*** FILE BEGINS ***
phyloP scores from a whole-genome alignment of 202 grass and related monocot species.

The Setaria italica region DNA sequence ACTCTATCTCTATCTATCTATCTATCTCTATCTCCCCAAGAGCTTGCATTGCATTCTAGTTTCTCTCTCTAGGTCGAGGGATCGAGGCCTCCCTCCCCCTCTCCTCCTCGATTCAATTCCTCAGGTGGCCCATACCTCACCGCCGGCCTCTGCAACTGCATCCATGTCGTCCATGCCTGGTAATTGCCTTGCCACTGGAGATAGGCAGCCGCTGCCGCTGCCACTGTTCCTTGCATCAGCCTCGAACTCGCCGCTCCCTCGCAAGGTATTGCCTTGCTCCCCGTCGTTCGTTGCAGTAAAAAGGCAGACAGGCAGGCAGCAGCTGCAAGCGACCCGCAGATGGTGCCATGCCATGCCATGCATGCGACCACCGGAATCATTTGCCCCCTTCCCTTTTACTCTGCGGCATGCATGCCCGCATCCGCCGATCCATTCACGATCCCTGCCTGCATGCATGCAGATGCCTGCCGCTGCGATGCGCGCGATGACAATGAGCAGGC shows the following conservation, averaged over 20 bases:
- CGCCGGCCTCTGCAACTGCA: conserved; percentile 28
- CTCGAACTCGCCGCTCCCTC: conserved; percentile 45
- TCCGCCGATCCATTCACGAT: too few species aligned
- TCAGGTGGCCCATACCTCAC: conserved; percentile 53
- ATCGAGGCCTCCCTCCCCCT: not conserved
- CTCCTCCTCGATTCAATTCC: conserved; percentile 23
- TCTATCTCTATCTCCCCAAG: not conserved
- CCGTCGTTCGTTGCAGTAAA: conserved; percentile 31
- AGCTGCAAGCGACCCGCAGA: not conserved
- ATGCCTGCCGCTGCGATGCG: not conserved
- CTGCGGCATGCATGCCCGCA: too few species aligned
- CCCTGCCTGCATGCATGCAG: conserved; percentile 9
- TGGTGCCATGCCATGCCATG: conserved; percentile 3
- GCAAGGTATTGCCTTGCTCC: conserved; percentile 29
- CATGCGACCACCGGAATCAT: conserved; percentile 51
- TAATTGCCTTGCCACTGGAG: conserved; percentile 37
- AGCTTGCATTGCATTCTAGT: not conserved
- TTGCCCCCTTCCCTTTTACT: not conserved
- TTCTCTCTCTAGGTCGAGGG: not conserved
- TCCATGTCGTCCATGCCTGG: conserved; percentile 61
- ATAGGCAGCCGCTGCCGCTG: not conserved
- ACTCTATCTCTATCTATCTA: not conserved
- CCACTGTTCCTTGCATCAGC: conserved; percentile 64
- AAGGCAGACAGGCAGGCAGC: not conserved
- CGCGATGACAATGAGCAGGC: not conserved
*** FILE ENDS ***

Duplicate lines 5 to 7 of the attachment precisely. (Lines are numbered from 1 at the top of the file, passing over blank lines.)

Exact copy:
- TCCGCCGATCCATTCACGAT: too few species aligned
- TCAGGTGGCCCATACCTCAC: conserved; percentile 53
- ATCGAGGCCTCCCTCCCCCT: not conserved